As you look ahead and imagine where this debate could go, are you optimistic that the public will side with you and agree that there needs to be some sort of guaranteed-access mechanism in encryption? Or do you think people will lean more toward listening to the cryptographers?
I don’t have a crystal ball. If I was going to guess, though, what will happen, what I would guess would happen is that there will be some sort of unfortunate, very traumatic event. And I’m not talking about a national-security event. But there will be an event that helps shine a light on what that [investigatory] challenge is, and the public will start to see what that challenge is. I don’t want that to be the case, but that’s my concern, [that] that’s what’s going to happen. Meaning that something bad will happen to somebody prominent or to a child that grabs [the] media’s attention. Because I don’t think that, oftentimes, people, members of the public, necessarily will consider the issue one way or the other until they’re presented with that issue. So something will be brought [to bear] to present that issue to them.
Is that a good thing—that traumatic context for considering an issue?
I don’t think it is. I just have to look at myself: Would I, as a member of the public, think about that issue? If this was not part of what I do—trying to solve crimes [and] trying to help people by gathering evidence, [with] some of that evidence being encrypted—I have to think about, would I even consider this issue in my day-to-day life? If this was not something that I do as part of my career, would I think about that?
And likely [I would] not. Likely, all I would know is that I see in the media. I [as a member of the general public] may not even pay attention to a media story if it didn’t personally affect me, or if I didn’t have an example with which I could relate. As a father myself, if it didn’t relate to me and my family, would I consider this issue?
I’m kind of curious what your opinion is. … How much do you think this resonates with people? Do you think they consider this as they go about their day-to-day lives?
I don’t. Polling is inconsistent. It’s not something that people feel is very tangible. All of these questions are about digital things that you don’t grasp until it really matters—until there’s a terrorist incident or until you need to protect your data. I will be very curious to see if this becomes more real to people than it already is.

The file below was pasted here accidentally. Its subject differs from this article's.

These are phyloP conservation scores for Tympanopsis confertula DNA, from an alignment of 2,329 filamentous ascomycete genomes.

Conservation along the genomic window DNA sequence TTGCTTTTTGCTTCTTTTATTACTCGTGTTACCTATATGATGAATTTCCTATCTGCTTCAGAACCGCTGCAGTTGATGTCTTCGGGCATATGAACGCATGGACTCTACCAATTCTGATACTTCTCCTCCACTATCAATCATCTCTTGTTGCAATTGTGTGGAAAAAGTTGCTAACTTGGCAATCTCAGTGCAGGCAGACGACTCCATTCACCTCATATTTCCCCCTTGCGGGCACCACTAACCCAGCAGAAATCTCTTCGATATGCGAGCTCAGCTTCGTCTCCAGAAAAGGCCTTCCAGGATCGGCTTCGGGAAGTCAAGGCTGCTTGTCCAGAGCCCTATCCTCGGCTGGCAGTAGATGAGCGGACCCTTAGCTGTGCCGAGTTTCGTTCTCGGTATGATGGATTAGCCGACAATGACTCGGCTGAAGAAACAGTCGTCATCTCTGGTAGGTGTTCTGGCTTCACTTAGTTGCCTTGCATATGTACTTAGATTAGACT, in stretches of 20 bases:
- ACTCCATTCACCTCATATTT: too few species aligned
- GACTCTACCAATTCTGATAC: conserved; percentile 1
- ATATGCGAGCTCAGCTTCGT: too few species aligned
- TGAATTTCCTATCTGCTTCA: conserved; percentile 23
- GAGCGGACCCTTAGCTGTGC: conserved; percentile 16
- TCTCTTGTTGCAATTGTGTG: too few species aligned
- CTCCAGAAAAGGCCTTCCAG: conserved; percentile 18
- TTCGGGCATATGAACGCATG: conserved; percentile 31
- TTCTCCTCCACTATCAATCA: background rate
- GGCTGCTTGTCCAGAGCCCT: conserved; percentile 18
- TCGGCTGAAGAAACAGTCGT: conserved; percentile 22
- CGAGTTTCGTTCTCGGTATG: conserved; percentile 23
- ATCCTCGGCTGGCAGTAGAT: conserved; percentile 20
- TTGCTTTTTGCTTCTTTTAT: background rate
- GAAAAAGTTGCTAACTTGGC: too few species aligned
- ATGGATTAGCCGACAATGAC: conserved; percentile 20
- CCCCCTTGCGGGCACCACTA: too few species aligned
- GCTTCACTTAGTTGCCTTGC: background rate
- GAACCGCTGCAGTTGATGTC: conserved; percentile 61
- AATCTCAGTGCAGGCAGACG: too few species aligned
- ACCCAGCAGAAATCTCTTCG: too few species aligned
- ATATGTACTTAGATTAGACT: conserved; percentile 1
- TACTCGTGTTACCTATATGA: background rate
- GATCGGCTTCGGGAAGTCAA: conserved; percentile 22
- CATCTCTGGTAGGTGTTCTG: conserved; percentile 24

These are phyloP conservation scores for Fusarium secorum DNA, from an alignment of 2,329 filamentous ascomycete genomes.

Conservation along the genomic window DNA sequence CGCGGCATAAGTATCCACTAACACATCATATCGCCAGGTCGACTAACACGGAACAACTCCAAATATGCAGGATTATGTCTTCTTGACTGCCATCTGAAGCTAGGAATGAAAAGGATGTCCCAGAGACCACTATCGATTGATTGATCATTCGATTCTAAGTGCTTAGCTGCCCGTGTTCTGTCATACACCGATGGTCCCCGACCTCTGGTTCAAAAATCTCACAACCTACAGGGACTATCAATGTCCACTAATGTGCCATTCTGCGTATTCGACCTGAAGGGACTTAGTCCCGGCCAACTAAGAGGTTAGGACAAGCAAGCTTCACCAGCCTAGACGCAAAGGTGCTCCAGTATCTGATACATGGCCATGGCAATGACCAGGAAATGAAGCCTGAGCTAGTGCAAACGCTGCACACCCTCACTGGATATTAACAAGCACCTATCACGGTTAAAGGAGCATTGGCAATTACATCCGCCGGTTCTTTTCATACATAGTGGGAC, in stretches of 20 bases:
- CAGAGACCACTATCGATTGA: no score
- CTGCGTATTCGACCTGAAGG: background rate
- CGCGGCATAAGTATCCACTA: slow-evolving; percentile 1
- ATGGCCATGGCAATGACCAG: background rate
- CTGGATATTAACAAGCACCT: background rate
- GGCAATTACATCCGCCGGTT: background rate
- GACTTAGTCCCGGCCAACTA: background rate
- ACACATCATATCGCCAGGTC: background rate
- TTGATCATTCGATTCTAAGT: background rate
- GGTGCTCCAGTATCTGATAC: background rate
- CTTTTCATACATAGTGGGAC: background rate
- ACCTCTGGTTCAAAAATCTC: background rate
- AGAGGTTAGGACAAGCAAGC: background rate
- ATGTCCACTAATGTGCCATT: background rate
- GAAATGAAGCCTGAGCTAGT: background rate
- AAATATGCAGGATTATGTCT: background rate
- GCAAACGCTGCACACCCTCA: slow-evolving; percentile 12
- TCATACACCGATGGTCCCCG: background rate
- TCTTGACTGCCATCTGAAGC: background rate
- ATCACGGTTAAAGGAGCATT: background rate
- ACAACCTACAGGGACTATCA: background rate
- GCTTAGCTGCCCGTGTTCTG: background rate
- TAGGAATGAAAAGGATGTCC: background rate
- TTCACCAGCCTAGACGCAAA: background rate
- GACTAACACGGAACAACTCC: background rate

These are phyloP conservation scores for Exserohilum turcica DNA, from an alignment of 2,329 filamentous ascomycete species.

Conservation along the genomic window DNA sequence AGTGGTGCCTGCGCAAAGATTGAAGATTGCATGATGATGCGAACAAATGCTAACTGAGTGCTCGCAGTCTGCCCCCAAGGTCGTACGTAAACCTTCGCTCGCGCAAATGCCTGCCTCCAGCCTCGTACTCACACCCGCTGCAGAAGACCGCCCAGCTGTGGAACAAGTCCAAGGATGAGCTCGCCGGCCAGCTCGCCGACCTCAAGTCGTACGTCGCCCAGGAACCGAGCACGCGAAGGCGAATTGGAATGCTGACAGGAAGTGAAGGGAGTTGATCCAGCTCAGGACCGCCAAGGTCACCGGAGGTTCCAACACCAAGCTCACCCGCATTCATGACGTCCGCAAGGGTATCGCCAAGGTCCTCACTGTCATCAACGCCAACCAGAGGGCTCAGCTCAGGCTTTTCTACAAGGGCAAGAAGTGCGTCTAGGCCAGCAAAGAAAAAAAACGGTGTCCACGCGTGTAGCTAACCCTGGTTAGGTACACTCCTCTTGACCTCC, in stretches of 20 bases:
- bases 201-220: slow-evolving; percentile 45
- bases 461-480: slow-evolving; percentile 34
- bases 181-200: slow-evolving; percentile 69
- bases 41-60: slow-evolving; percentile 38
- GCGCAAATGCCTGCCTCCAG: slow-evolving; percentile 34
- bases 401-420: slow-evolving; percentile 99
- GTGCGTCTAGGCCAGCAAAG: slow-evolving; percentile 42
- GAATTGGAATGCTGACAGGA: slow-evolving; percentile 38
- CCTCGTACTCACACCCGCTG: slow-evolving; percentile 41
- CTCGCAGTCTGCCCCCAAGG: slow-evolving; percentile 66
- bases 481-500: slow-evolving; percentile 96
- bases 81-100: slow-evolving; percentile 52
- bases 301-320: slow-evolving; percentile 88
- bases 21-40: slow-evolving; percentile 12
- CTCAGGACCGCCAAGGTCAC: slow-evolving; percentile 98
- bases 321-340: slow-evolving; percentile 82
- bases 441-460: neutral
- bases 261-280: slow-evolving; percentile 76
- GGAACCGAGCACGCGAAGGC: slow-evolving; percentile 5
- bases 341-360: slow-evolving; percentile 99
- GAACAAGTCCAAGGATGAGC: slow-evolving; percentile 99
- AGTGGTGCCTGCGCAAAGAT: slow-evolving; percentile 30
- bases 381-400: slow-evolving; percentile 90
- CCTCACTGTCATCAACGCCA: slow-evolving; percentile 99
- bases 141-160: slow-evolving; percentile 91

I agree with you, and that’s what I was trying to get across. You put it more eloquently than I am. I’m not sure that people even think about this.
In part, I measure it—because I haven’t done a poll, but after I testified, people in the community [started] saying, ‘Hey, I saw your testimony. I never thought about that before.’ Or, ‘I never even knew about encryption.’ Or, ‘I never realized my phone was encrypted.’ Or, ‘I never realized that you couldn’t get this stuff off this’ phone. And I also hear a lot of people say, ‘Oh, well, you guys really have a way of getting this, don’t you? I know you’re saying this to make it easy, but if you really wanted to open up a phone in a murder case, you really could do it, right?’
I’m not sure that the public has thought through this.
Well, I guess we’ll have to see where this debate goes. Because you’re right that we don’t know.
I’m curious, what do you think?
About what people expect?
I mean, where do you think people are going to come down? Where do you think people are going to come down?
It’s hard for me to predict, because if you had asked me what national-security policy would look like before 9/11, I don’t know that I would have said that the public would embrace the Patriot Act. I think it is very dependent on circumstances. You mentioned before that you suspect there will eventually be a big tragedy. If that happens, I think this debate will become even more chaotic and unpredictable. I don’t know that I’m equipped to predict that.
I’m the same way. [And] I’m not saying something big. I’m saying something that will resonate with people. It doesn’t have to be something big. [It could resonate] for whatever reason: major media market, attractive victim. There’s lots of reasons why a certain thing will stick in people’s minds, or why, frankly, the media will grab onto a particular incident.
[But] if I had to predict, [I’d say] some incident like that will occur, for whatever reason, [that either] garners a lot of media attention or resonates with a large number of people, that will help to refine this issue. Without knowing what that incident is—that incident could be one that … who knows?
This interview has been condensed and edited for clarity.
Eric Geller is a politics reporter who focuses on cybersecurity, surveillance, encryption, and privacy. A former staff writer at the Daily Dot, Geller joined Politico in June 2016, where he's focused on policymaking at the White House, the Justice Department, the State Department, and the Commerce Department.